The Global Marketplace
For country-specific information, see the guide to Worldwide plugs and sockets Patterns.
Markets for electrical and electronic equipment are truly global and, because of this, more competitive than ever before. It is no longer sufficient to consider just those competitors in Los Angeles, Chicago, and Toronto. One must also be ready for competitors from Taipei, Osaka, Münich, and London.
Overseas manufacturers know that in order to prosper - and in some cases to survive - they must participate in U.S. and Canadian markets for their products. Conversely, many U.S. and Canadian companies are responding to the new, highly competitive markets by exporting vigorously, taking the battle for markets directly to foreign competitors’ doorsteps.
Because of the growth of a global market for electrical and electronic equipment, more U.S. and Canadian manufacturers of these products are exporting now and in greater volumes than ever before. Even startup organizations, who have yet to make their first shipment, have market plans that include exports.
And where do they export? Most exports of electronic equipment go from North America to Europe, Australia, and industrialized countries in East Asia. Some electronic equipment is also exported to developing markets in Latin America, the Middle East, and Asia. On the other hand, electrical equipment, is generally sold throughout the world in industrialized and developing markets.
The big growth markets for North American exports in the 2000’s appear to be the 25 EU* (European Union) countries, the non-EU countries in Europe, and certain Far Eastern countries. Growth in exports to Europe will probably be most important to electronic equipment manufacturers. The fall in inter-European trade barriers has helped European economies become significantly more efficient and this will continue to translate into increases in the rate of economic growth, a growth in standards of living, and increases in consumer demand, particularly for imported products.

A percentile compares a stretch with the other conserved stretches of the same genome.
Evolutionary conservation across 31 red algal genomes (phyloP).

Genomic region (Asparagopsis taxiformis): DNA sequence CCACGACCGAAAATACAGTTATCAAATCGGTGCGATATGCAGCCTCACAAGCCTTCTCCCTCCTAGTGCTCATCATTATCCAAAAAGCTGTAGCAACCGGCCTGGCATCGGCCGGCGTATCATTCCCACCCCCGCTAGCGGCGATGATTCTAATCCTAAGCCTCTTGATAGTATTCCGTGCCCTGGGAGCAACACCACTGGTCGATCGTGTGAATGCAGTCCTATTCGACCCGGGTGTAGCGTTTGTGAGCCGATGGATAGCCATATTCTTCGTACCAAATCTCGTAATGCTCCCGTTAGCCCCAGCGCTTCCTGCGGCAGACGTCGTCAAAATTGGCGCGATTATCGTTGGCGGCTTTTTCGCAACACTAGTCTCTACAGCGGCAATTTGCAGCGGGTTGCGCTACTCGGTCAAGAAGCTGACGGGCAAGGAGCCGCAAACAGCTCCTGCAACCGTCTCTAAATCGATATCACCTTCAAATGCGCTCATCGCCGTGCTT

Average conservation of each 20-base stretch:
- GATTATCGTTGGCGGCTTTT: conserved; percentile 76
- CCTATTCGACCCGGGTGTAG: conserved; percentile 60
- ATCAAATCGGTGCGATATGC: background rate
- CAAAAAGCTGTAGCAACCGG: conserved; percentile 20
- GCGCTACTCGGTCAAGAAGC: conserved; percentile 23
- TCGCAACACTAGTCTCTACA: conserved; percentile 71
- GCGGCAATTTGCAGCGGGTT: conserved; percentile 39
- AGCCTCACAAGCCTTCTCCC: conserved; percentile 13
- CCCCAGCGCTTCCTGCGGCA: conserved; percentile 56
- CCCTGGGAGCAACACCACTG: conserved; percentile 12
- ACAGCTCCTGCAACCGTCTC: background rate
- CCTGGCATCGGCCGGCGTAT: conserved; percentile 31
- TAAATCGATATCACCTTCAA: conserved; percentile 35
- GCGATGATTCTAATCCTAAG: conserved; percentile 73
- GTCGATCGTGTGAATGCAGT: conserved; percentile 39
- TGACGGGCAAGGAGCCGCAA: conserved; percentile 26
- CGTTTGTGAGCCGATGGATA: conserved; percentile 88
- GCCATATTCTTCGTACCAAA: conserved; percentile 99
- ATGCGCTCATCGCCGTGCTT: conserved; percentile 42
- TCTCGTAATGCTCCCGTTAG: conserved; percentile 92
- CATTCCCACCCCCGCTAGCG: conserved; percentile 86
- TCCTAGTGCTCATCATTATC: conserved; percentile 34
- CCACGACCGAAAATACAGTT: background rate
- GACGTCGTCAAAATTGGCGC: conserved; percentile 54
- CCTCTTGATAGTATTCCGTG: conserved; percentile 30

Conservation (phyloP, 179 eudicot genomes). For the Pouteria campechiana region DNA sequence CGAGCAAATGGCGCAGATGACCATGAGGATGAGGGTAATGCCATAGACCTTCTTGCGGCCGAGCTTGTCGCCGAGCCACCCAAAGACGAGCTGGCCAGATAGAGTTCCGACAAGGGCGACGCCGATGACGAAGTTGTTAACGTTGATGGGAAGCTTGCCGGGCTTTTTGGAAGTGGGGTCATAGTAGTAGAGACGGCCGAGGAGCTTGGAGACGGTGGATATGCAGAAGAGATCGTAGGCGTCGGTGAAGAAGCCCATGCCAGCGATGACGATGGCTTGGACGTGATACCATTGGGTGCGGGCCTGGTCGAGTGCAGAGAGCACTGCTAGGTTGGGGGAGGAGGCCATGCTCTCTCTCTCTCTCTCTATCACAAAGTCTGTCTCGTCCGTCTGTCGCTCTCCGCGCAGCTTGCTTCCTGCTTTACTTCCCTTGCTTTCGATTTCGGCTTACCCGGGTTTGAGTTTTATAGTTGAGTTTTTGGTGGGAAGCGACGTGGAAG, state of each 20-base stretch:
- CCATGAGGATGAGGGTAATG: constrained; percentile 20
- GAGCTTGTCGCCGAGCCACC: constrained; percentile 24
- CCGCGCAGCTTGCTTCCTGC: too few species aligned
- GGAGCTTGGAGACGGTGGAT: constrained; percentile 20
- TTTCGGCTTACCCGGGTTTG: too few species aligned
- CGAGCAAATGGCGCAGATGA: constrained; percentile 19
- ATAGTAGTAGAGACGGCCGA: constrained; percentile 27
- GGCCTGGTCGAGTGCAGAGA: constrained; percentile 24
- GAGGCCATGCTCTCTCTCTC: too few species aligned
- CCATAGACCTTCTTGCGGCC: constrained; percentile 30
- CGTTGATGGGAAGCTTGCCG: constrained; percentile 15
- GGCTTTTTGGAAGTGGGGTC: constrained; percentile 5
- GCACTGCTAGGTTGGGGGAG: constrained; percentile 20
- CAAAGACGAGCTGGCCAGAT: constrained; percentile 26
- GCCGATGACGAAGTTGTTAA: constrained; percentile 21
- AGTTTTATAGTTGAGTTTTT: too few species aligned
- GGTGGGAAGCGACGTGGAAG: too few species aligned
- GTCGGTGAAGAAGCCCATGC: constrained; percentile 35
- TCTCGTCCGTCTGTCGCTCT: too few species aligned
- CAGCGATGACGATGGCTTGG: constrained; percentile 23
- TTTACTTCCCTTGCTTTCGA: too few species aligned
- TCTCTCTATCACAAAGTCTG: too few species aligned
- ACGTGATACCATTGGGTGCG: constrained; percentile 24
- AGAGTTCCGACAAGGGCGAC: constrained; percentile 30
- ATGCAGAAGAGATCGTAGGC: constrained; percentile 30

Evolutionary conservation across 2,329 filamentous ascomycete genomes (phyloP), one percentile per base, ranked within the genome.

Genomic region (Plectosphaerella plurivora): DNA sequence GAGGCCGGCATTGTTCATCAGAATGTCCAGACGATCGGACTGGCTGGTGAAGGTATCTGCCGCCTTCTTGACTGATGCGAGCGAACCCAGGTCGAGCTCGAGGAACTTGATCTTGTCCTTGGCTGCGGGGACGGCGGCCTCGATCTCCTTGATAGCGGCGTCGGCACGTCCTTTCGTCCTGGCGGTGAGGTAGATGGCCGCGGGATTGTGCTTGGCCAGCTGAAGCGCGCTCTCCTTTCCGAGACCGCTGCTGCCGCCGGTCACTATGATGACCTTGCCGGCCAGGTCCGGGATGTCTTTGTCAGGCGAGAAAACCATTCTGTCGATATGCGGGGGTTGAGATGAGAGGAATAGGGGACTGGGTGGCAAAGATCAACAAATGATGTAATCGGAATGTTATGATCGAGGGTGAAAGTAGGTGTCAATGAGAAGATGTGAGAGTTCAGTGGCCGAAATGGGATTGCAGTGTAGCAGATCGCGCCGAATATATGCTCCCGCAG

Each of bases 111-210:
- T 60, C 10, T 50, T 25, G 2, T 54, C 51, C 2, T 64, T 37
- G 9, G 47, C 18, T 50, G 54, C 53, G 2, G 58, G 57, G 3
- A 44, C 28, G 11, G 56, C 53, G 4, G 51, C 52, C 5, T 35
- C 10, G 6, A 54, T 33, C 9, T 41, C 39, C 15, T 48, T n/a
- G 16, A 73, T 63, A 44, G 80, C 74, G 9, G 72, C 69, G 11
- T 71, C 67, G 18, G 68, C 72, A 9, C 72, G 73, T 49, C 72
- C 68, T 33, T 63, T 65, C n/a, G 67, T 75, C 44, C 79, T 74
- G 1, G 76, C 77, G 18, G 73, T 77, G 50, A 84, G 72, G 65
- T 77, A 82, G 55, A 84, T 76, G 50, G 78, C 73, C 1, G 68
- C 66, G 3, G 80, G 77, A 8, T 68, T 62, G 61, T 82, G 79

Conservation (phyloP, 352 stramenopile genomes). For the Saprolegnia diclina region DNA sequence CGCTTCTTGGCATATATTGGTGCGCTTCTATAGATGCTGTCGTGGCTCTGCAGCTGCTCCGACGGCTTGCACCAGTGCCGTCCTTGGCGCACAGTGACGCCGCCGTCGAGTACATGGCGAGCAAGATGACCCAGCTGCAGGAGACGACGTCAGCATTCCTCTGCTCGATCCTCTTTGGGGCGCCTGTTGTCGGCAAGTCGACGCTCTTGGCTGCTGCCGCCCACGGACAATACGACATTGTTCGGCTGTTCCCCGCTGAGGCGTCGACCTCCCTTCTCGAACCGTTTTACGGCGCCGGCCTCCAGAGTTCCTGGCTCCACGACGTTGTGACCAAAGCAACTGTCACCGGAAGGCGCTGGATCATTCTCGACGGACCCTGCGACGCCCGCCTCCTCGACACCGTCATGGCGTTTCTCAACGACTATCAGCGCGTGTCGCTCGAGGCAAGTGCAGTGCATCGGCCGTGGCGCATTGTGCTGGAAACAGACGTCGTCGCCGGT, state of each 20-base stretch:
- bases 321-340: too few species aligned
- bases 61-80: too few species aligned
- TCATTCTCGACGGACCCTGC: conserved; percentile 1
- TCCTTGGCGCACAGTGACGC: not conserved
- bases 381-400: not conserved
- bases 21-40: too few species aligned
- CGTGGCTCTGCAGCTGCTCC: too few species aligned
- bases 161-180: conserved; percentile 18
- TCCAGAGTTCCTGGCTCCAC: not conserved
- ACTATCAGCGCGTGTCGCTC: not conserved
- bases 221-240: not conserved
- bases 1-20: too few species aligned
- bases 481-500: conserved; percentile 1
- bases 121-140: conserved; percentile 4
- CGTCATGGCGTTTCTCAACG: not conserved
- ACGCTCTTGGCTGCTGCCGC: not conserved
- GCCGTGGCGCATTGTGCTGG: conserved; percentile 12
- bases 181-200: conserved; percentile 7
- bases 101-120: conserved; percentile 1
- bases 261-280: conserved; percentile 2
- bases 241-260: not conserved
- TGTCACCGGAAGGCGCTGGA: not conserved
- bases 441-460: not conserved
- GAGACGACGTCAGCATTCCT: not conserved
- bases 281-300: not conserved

Export opportunities to the Far East could grow in response to the rapid economic development of these economies.
In the past, many North American exporters were able to ship a high technology product manufactured for U.S. or Canadian markets to a customer who was frequently willing to buy it “as is” at almost any price. The customer was then faced with the necessity of trying to understand instructions written in a foreign language, installing the appropriate power cord (or plug), making internal adjustments to accommodate the local power supply characteristics, and then replacing or at least adjusting the circuit protection system to the resulting current levels.
In order to be successful now, it is essential to offer products that are easily adapted to the needs of local markets, without requiring reconstruction by the user. This is especially important with regard to power cords, circuit protection and electromagnetic compatibility requirements. In fact, this is exactly what any successful domestic marketer would do to assure the success of its products at home. Clearly, the same rules apply now in export markets.
In effect, the world has become a more cohesive market, in a global economy. When we talk about “international” today, we mean a world that includes our own domestic market, not just the countries to which we export.
Preparing and submitting products for testing by international product safety agencies is complex and time consuming. It is, however, an essential part of any successful business venture. Proper organization and preparation can make international product safety compliance attainable within realistic cost and time parameters.
Smaller companies may choose to utilize the services of a consultant who is experienced in handling agency submittals. If you expect to develop several products over time, the consultant could be retained to help develop the capability internally to handle agency submittals. Realistically, unless you are prepared to dedicate substantial resources to the international compliance effort, the learning process should be expected to take three to four submittals. After that, a dial-up arrangement with a consultant for quick questions would probably prove useful.
Although Interpower does not provide in-depth consulting services, we will try to answer telephone questions about components. We offer this service free of charge.
* EU countries include France, Germany, United Kingdom., Ireland, Belgium, Netherlands, Luxembourg, Denmark, Italy, Spain, Portugal, Sweden, Austria, Finland, Greece, Czech Republic, Estonia, Cyprus, Latvia, Lithuania, Hungry, Malta, Poland, Slovenia, and Slovakia.